Self-governing is the capacity of local governments to govern its own activities  such as improving energy efficiency within a designated city, without the burdening pressure to meet targets of increased energy efficiencies set by national governments. Multi-level governance within the EU is understood as respecting competences, sharing responsibilities and cooperating between the various levels of governance: the EU, the Member States and the regional and local authorities. For serious scholars of multi-level governance the book is essential reading,"--Prof. The supranational level merely acts as a medium for allowing the promotion of mutually beneficial security. On the international stage, political conflict leads to war as a result of perception of potential gains being larger than the opportunity costs. Andrew Moravcsik, Professor of Politics and International Affairs, Princeton University In this book a stellar line-up of scholars make sense of the European Union from a deeply informed comparative perspective.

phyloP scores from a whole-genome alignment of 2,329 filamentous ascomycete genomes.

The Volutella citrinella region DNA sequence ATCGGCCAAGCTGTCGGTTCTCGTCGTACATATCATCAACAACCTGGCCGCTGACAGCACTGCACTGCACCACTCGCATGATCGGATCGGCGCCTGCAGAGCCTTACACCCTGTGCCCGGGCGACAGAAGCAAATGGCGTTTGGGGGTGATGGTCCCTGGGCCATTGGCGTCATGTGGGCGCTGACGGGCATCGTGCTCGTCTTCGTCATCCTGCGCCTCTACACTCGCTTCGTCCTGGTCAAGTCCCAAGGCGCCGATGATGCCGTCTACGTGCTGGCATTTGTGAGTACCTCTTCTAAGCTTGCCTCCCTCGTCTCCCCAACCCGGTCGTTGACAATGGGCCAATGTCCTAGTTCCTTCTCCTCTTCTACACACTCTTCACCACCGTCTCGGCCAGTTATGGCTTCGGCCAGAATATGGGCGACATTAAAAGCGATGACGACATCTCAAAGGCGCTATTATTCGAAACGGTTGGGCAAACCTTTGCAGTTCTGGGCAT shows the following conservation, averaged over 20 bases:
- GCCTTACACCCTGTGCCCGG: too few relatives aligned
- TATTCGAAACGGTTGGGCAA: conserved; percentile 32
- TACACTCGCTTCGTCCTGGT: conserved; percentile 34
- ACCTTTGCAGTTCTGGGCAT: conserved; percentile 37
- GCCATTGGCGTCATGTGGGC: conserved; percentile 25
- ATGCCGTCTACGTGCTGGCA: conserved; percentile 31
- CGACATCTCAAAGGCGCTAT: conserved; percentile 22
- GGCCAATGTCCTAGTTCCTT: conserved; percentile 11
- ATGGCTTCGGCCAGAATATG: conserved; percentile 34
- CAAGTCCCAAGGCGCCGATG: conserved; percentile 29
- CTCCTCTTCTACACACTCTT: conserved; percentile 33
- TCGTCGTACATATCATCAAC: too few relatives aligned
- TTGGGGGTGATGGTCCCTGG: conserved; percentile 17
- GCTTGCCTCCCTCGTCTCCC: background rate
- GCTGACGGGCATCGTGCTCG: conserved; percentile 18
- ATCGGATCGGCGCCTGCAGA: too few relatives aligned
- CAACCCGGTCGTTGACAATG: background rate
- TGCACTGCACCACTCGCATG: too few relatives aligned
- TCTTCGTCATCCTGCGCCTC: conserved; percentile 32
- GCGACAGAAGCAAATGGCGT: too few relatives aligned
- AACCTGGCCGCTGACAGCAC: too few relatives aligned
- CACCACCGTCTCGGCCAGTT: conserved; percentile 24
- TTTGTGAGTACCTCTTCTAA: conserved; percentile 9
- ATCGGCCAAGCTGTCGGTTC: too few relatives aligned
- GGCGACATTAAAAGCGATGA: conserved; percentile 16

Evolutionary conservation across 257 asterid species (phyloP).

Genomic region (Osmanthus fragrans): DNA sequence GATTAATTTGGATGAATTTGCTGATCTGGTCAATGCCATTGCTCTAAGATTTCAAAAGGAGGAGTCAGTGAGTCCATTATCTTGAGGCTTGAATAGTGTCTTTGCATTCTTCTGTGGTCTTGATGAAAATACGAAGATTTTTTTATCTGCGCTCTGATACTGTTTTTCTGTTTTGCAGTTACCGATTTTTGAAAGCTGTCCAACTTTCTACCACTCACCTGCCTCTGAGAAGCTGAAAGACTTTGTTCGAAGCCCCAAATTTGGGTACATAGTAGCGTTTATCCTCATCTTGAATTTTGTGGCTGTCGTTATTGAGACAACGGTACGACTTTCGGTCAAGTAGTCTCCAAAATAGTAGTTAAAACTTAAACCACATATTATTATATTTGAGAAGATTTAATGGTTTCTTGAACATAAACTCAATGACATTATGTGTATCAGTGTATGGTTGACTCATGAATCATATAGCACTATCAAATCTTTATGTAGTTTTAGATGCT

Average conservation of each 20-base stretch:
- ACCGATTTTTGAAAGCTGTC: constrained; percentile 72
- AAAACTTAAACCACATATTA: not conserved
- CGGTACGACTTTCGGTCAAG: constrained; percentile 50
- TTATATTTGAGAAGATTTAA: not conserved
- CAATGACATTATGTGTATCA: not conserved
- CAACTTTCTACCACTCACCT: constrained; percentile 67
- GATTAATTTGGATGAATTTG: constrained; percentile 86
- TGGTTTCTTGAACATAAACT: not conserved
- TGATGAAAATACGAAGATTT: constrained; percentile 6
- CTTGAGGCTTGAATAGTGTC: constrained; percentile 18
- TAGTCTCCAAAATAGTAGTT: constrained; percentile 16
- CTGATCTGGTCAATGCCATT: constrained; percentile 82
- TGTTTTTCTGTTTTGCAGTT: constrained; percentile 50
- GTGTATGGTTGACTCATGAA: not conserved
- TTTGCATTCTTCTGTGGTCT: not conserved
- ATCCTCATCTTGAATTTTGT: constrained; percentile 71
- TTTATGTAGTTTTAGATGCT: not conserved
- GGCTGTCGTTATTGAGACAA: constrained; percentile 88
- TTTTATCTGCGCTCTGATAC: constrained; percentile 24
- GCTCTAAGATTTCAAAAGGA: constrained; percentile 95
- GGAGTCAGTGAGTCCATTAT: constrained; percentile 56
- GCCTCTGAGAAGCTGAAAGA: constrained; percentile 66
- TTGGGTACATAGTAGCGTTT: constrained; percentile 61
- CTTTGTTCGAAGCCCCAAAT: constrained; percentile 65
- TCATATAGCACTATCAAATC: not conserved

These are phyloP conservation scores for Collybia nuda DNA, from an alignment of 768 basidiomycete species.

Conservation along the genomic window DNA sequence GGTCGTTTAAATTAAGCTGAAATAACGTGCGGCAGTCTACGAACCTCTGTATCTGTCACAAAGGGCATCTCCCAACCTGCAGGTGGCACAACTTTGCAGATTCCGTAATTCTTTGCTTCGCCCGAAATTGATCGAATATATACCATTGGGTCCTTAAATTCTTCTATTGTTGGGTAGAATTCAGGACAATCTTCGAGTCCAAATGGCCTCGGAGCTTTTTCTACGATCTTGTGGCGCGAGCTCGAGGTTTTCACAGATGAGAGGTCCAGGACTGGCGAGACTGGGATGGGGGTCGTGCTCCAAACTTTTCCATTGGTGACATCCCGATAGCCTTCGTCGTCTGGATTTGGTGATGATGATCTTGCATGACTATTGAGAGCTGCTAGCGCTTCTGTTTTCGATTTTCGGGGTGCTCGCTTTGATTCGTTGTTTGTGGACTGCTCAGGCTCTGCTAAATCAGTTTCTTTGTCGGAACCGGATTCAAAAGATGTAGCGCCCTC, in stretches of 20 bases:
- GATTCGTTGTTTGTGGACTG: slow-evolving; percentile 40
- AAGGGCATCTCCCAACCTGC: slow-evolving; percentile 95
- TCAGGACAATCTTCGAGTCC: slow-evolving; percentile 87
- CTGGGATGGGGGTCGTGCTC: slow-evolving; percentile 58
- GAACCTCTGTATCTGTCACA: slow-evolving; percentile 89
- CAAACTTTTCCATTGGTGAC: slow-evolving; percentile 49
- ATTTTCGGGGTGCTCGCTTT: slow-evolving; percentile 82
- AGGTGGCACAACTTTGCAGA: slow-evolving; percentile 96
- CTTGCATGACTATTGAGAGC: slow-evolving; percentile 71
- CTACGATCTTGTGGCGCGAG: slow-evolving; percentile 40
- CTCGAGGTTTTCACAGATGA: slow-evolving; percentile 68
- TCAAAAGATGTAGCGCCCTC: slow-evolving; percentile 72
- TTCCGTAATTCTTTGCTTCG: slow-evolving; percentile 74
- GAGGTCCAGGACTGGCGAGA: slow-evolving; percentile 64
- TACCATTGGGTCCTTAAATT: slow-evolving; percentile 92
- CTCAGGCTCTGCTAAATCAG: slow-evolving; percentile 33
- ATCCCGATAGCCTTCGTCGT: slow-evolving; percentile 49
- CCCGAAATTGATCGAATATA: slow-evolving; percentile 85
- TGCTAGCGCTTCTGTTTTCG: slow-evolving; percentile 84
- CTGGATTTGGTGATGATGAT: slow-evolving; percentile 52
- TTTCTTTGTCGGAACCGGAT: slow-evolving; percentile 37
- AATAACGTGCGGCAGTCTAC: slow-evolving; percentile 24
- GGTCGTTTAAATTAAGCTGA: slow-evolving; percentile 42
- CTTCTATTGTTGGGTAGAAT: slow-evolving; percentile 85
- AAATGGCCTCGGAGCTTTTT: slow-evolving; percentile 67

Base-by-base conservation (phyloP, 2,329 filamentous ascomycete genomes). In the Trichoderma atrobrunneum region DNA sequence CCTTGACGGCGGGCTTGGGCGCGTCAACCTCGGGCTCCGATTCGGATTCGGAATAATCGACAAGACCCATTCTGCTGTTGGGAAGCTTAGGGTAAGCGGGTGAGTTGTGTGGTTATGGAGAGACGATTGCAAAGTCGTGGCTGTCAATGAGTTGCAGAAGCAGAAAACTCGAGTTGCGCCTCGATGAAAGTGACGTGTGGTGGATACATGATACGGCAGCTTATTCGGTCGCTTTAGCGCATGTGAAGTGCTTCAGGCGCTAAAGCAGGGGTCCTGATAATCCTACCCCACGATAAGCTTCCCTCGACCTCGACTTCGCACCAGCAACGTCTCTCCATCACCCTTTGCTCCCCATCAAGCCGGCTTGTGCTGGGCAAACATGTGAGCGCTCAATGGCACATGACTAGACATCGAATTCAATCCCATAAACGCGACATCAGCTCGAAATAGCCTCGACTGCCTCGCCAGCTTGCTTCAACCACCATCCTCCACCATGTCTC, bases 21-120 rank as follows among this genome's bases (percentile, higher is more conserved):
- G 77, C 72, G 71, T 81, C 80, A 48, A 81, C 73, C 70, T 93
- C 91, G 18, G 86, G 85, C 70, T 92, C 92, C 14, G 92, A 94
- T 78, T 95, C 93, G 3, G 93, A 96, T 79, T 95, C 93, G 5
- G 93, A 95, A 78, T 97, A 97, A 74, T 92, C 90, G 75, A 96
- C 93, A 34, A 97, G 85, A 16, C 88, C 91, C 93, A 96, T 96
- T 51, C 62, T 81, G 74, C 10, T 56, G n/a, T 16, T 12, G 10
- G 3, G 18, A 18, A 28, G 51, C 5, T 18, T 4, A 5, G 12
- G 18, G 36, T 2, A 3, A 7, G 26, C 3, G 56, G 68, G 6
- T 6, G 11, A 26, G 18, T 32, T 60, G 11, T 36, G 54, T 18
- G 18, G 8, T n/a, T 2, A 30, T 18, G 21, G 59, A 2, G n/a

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Improving coordination and integration between the different levels of authority in a country is critical in determining both national and global capacity to govern climate change.
This comprehensive book will be a useful reference to students, practitioners and academic researchers working in European politics, policymaking, public policy and EU law and integration. Michael W. Parreira do Amaral, M. Here, local capacity building and incentives for effectiveness of sub national levels of government are crucial issues for improving the quality and coherence of public policy.
Category: Political Science. Though scarcely recognized at the time, this research revives a rich tradition in political science represented by Karl Deutsch on the effect of societal transactions on government structure, Robert Dahl on the virtues and vices of multilevel democracy, and Stein Rokkan on identity and territorial politics.